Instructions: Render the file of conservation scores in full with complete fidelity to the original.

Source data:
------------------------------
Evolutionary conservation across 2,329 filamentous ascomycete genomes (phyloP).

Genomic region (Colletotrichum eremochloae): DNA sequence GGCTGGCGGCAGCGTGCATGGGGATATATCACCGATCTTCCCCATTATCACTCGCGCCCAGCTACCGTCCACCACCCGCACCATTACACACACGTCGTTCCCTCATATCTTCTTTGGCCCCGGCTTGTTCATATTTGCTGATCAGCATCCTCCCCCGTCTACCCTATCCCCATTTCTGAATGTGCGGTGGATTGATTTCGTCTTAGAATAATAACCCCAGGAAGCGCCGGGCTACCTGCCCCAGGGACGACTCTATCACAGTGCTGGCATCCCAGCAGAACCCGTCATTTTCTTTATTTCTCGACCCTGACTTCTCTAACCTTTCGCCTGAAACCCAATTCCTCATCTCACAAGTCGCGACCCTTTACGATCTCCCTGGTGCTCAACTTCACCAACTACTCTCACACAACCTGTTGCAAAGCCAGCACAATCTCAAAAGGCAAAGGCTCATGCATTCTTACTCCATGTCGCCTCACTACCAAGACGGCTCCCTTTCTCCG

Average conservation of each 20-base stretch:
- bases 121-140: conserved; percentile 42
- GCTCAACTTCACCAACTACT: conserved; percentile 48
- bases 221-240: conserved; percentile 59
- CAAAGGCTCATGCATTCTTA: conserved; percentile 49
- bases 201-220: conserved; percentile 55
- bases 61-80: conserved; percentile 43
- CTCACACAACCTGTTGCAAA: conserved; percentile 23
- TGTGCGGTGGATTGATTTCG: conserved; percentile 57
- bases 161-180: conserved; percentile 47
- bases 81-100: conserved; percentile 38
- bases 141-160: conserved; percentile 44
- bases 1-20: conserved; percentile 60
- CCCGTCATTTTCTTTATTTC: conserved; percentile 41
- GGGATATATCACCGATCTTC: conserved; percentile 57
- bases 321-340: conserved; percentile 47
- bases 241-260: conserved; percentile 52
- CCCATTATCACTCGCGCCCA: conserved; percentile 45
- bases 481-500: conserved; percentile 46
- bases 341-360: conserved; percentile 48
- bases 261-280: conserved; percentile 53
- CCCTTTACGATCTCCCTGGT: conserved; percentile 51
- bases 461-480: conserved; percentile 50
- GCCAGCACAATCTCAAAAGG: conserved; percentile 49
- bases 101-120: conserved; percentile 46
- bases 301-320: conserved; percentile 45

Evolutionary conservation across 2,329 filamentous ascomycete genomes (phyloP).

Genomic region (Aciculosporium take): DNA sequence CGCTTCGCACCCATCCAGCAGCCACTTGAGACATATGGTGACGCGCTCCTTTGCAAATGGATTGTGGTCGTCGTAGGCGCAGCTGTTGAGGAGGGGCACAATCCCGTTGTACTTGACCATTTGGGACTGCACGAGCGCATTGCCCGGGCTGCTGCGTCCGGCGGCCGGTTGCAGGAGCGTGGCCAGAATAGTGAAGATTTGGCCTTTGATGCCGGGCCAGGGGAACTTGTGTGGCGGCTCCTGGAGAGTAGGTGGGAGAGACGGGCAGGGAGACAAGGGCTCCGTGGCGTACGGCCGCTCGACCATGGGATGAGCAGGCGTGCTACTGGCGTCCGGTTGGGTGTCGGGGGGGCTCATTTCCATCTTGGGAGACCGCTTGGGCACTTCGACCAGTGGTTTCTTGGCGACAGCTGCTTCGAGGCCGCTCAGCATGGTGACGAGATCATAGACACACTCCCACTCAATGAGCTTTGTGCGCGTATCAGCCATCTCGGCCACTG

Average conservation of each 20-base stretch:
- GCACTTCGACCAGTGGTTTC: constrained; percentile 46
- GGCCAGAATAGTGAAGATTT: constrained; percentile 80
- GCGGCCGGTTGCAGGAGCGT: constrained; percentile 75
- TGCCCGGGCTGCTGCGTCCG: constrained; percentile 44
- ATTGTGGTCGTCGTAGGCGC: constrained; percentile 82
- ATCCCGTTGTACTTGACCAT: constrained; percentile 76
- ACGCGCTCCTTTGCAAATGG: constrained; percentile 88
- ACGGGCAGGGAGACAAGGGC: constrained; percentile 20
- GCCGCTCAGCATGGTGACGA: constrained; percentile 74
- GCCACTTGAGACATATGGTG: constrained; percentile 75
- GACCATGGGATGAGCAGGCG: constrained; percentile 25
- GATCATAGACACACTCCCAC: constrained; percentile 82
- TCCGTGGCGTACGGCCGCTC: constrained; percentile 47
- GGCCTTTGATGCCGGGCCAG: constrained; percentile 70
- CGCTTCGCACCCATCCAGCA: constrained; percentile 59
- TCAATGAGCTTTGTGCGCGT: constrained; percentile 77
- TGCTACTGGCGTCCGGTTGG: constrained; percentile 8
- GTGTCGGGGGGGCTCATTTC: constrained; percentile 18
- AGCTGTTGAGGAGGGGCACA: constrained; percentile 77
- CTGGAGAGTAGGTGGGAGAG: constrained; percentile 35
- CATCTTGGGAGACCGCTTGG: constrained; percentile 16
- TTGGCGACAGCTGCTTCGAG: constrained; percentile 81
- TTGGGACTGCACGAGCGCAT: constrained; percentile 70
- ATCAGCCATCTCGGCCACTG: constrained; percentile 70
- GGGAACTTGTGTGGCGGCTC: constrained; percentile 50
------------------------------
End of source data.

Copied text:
Evolutionary conservation across 2,329 filamentous ascomycete genomes (phyloP).

Genomic region (Colletotrichum eremochloae): DNA sequence GGCTGGCGGCAGCGTGCATGGGGATATATCACCGATCTTCCCCATTATCACTCGCGCCCAGCTACCGTCCACCACCCGCACCATTACACACACGTCGTTCCCTCATATCTTCTTTGGCCCCGGCTTGTTCATATTTGCTGATCAGCATCCTCCCCCGTCTACCCTATCCCCATTTCTGAATGTGCGGTGGATTGATTTCGTCTTAGAATAATAACCCCAGGAAGCGCCGGGCTACCTGCCCCAGGGACGACTCTATCACAGTGCTGGCATCCCAGCAGAACCCGTCATTTTCTTTATTTCTCGACCCTGACTTCTCTAACCTTTCGCCTGAAACCCAATTCCTCATCTCACAAGTCGCGACCCTTTACGATCTCCCTGGTGCTCAACTTCACCAACTACTCTCACACAACCTGTTGCAAAGCCAGCACAATCTCAAAAGGCAAAGGCTCATGCATTCTTACTCCATGTCGCCTCACTACCAAGACGGCTCCCTTTCTCCG

Average conservation of each 20-base stretch:
- bases 121-140: conserved; percentile 42
- GCTCAACTTCACCAACTACT: conserved; percentile 48
- bases 221-240: conserved; percentile 59
- CAAAGGCTCATGCATTCTTA: conserved; percentile 49
- bases 201-220: conserved; percentile 55
- bases 61-80: conserved; percentile 43
- CTCACACAACCTGTTGCAAA: conserved; percentile 23
- TGTGCGGTGGATTGATTTCG: conserved; percentile 57
- bases 161-180: conserved; percentile 47
- bases 81-100: conserved; percentile 38
- bases 141-160: conserved; percentile 44
- bases 1-20: conserved; percentile 60
- CCCGTCATTTTCTTTATTTC: conserved; percentile 41
- GGGATATATCACCGATCTTC: conserved; percentile 57
- bases 321-340: conserved; percentile 47
- bases 241-260: conserved; percentile 52
- CCCATTATCACTCGCGCCCA: conserved; percentile 45
- bases 481-500: conserved; percentile 46
- bases 341-360: conserved; percentile 48
- bases 261-280: conserved; percentile 53
- CCCTTTACGATCTCCCTGGT: conserved; percentile 51
- bases 461-480: conserved; percentile 50
- GCCAGCACAATCTCAAAAGG: conserved; percentile 49
- bases 101-120: conserved; percentile 46
- bases 301-320: conserved; percentile 45

Evolutionary conservation across 2,329 filamentous ascomycete genomes (phyloP).

Genomic region (Aciculosporium take): DNA sequence CGCTTCGCACCCATCCAGCAGCCACTTGAGACATATGGTGACGCGCTCCTTTGCAAATGGATTGTGGTCGTCGTAGGCGCAGCTGTTGAGGAGGGGCACAATCCCGTTGTACTTGACCATTTGGGACTGCACGAGCGCATTGCCCGGGCTGCTGCGTCCGGCGGCCGGTTGCAGGAGCGTGGCCAGAATAGTGAAGATTTGGCCTTTGATGCCGGGCCAGGGGAACTTGTGTGGCGGCTCCTGGAGAGTAGGTGGGAGAGACGGGCAGGGAGACAAGGGCTCCGTGGCGTACGGCCGCTCGACCATGGGATGAGCAGGCGTGCTACTGGCGTCCGGTTGGGTGTCGGGGGGGCTCATTTCCATCTTGGGAGACCGCTTGGGCACTTCGACCAGTGGTTTCTTGGCGACAGCTGCTTCGAGGCCGCTCAGCATGGTGACGAGATCATAGACACACTCCCACTCAATGAGCTTTGTGCGCGTATCAGCCATCTCGGCCACTG

Average conservation of each 20-base stretch:
- GCACTTCGACCAGTGGTTTC: constrained; percentile 46
- GGCCAGAATAGTGAAGATTT: constrained; percentile 80
- GCGGCCGGTTGCAGGAGCGT: constrained; percentile 75
- TGCCCGGGCTGCTGCGTCCG: constrained; percentile 44
- ATTGTGGTCGTCGTAGGCGC: constrained; percentile 82
- ATCCCGTTGTACTTGACCAT: constrained; percentile 76
- ACGCGCTCCTTTGCAAATGG: constrained; percentile 88
- ACGGGCAGGGAGACAAGGGC: constrained; percentile 20
- GCCGCTCAGCATGGTGACGA: constrained; percentile 74
- GCCACTTGAGACATATGGTG: constrained; percentile 75
- GACCATGGGATGAGCAGGCG: constrained; percentile 25
- GATCATAGACACACTCCCAC: constrained; percentile 82
- TCCGTGGCGTACGGCCGCTC: constrained; percentile 47
- GGCCTTTGATGCCGGGCCAG: constrained; percentile 70
- CGCTTCGCACCCATCCAGCA: constrained; percentile 59
- TCAATGAGCTTTGTGCGCGT: constrained; percentile 77
- TGCTACTGGCGTCCGGTTGG: constrained; percentile 8
- GTGTCGGGGGGGCTCATTTC: constrained; percentile 18
- AGCTGTTGAGGAGGGGCACA: constrained; percentile 77
- CTGGAGAGTAGGTGGGAGAG: constrained; percentile 35
- CATCTTGGGAGACCGCTTGG: constrained; percentile 16
- TTGGCGACAGCTGCTTCGAG: constrained; percentile 81
- TTGGGACTGCACGAGCGCAT: constrained; percentile 70
- ATCAGCCATCTCGGCCACTG: constrained; percentile 70
- GGGAACTTGTGTGGCGGCTC: constrained; percentile 50